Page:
SANAA, Yemen — Deep in Yemen's restive desert, terrorists target a family of European tourists. While the country mourns the deadly attack, an elite government force storms the killers' mountain hideout and brings them down in a hail of artillery.
Ripped from the headlines — and punched up with some nifty military heroics — this is the plot of "A Losing Bet," a new film financed by the government of Yemen that aims to educate a terror-scarred nation about the consequences of jihad.
The government of Yemen — the poorest country in the Arab world and a notorious breeding ground for Islamic extremists — says it has to improvise to fight terrorists.
Its record isn't great.
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In September, a car bomb attack outside the U.S. Embassy here killed 19, and since 2006, when 23 high-profile terrorism suspects escaped from a maximum-security prison, attacks on tourists, oil facilities and government security installations have been on the rise.
"The film is part of the government's effort to show the people of Yemen the negative impact of terrorism — on the economy, on tourism, on their standard of living," said Yemen's foreign minister, Abu Bakr al Kirbi. "Hopefully, it will be watched by other countries. We need to enlighten people."
Produced for about $200,000 — expensive by local standards — the film revolves around an array of loosely connected characters: a jihadist who returns home in the hope of reuniting with his family; a university graduate who resists the pull of extremism; a jobless young man who falls prey to a charismatic al Qaida recruiter; and two girls, a Yemeni and a European tourist, whose friendship nearly ends when the visiting girl's family comes under attack.
It's undoubtedly slick, and audiences seem to love it, but critics say the film has little hope of reaching into the disaffected communities most vulnerable to terrorist ideology. Yemen has a fast-growing population, 40 percent unemployment, an economy teetering from shrinking oil supplies and tribal and religious leaders who command more authority than the government — a mixture of ills more potent than any film, critics argue.
"It's propaganda," said Murad Zafir, a former government official who now works for a nonprofit institute in Sanaa, the capital. "It's a fancy, well-funded film that some well-educated people can see, but it can't compare to the messages going out on the radio and in certain mosques."
Producers hope to air the film on Yemeni television and release it on DVD, but since premiering to a VIP crowd at Sanaa's five-star Movenpick Hotel in August, it's played only at colleges and cultural centers in major cities.
A free screening last month in a Sanaa University auditorium drew a standing-room-only crowd that found comfort in the film's broad predictability. The students giggled when jobless men were portrayed as comically lazy, snickered when bushy-bearded militants lectured dogmatically about jihad and applauded enthusiastically when Yemeni intelligence got its men in the end.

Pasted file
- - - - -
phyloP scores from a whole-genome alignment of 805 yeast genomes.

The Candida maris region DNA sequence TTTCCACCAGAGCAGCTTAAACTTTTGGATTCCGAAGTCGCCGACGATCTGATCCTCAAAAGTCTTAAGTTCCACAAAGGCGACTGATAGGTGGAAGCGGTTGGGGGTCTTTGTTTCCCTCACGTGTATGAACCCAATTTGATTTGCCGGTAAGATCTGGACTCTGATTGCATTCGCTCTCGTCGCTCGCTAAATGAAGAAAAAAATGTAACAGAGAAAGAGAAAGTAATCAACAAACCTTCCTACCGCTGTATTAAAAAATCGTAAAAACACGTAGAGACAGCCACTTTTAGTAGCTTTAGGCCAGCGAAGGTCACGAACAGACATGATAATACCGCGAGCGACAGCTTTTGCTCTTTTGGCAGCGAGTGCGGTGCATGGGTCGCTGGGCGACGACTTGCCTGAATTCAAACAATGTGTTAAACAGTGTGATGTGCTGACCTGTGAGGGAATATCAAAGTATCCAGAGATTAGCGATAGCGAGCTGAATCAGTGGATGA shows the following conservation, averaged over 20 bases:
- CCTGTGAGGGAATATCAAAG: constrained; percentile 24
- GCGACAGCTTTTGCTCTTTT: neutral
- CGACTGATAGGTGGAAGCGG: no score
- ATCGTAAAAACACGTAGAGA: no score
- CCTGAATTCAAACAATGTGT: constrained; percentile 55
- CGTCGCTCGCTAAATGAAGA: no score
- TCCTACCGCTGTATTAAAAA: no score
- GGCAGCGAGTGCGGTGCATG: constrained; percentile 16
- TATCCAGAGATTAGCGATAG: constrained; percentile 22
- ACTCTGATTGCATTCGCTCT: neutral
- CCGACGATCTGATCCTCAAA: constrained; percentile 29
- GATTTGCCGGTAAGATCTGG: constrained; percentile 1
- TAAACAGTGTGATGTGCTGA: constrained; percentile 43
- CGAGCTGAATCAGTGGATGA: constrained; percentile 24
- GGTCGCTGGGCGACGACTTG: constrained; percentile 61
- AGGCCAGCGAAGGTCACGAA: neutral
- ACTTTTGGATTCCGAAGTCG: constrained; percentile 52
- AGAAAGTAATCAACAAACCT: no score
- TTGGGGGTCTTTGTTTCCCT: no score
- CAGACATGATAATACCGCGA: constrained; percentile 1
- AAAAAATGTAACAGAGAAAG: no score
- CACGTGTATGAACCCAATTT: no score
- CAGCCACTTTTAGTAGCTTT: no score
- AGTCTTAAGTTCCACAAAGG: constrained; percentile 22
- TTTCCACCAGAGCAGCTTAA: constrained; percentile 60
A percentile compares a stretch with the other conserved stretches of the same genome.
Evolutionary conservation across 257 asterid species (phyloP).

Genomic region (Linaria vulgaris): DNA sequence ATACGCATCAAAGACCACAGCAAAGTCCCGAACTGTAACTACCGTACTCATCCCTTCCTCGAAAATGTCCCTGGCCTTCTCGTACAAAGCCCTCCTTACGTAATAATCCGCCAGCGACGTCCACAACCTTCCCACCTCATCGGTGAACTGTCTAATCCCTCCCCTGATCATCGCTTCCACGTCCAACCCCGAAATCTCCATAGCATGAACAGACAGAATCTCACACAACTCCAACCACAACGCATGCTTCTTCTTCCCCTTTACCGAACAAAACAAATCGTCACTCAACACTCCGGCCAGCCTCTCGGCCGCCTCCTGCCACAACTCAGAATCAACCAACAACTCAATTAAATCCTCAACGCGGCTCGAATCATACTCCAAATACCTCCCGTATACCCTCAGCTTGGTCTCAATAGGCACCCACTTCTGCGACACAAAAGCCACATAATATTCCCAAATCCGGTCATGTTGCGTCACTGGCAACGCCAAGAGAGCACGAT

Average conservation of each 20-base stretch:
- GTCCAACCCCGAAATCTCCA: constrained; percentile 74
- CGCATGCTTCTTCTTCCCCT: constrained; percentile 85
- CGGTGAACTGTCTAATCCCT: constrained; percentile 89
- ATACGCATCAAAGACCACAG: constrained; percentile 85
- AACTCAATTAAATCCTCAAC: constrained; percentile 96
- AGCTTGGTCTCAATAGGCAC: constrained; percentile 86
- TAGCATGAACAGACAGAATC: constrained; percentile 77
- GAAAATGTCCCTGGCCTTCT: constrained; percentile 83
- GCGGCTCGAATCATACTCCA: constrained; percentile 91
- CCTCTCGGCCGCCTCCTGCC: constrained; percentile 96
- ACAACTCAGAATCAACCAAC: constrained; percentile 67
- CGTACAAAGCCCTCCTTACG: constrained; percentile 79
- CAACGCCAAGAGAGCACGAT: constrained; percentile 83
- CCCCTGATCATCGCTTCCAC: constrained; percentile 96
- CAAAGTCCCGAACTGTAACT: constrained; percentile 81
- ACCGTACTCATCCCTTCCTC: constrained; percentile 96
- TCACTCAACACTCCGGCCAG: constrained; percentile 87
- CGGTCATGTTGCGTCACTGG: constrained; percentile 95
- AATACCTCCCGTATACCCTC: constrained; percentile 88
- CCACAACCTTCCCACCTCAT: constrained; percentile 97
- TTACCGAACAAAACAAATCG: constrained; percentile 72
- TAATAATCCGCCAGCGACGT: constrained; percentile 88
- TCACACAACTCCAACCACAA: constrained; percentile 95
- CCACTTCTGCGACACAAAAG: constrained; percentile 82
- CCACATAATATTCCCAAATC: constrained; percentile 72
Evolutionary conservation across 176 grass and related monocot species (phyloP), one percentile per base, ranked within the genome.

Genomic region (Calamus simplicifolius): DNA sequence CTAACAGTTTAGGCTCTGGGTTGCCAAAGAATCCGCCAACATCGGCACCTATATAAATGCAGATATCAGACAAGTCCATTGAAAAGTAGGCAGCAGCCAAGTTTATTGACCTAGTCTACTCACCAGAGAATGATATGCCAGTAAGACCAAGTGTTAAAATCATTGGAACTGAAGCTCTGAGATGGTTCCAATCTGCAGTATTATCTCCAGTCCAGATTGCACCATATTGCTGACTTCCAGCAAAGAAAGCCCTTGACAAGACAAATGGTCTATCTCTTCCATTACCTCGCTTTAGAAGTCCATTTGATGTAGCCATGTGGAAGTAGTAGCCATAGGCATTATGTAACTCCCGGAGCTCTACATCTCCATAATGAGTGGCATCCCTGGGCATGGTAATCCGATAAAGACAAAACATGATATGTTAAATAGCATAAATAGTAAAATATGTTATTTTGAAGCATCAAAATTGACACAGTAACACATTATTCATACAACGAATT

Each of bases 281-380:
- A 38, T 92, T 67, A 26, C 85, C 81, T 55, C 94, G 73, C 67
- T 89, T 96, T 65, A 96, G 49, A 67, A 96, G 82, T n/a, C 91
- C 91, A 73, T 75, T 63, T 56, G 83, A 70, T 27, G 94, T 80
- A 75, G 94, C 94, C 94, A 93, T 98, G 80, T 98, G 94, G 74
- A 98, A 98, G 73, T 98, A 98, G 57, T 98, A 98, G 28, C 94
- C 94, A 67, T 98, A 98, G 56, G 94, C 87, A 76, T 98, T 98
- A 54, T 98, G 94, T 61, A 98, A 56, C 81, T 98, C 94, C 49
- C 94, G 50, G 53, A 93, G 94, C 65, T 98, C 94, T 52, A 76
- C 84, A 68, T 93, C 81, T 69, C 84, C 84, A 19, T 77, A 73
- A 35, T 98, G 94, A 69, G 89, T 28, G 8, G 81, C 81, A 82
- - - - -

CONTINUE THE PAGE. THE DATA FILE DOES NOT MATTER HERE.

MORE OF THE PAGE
The writer-director, Fahdel al Olofi, said the story came to him after seven Spanish tourists and their two Yemeni guides were killed in a suicide bombing at a temple in Marib, east of Sanaa, in July 2007.
Al Olofi, a producer of documentary television series, had never done a film before, but when he approached Interior Ministry officials with the idea, they were eager to help. In a surprising departure for a secretive government that tends to view the media as a nuisance, officials loaned al Olofi a military helicopter for the climactic scene and sent security experts to consult on jihadist ideology and recruiting tactics.
Mona al Asbahi, an actress who Yemenis recognize from popular TV serials and who plays a woman abandoned by her jihadist husband, said: "I would have done the movie for free. Everyone in Yemen has someone who has been affected by terrorism."
The film's release comes as some experts warn that a new, more dangerous generation of al Qaida-inspired militants could be gaining power in Yemen.
For years, Yemeni officials favored a softer approach to Qaida and other radical groups, releasing some militants while enrolling others in Islamic re-education programs, in exchange for pledges not to carry out attacks on Yemeni soil. But experts say that those agreements angered younger Yemeni extremists, including many who went to fight U.S. forces in Iraq.
Following a government raid in August that killed Hamza al Quyati, a leading al Qaida operative, an extremist group calling itself the Soldiers' Brigade of Yemen vowed to retaliate. Some experts say that foretold the U.S. Embassy bombing five weeks later, a sign that al Qaida in Yemen wasn't crippled by the death of a key figure.
Gregory Johnsen, an independent expert on Yemen, said the attack illustrated the weaknesses of President Ali Abdullah Saleh's strategy to co-opt Islamic militants.
"Saleh just has a difficult time ruling this country, so he has to play different factions against one another," Johnsen said. "There are so many different problems that Yemen has to deal with, and they don't have the resources to deal with them."
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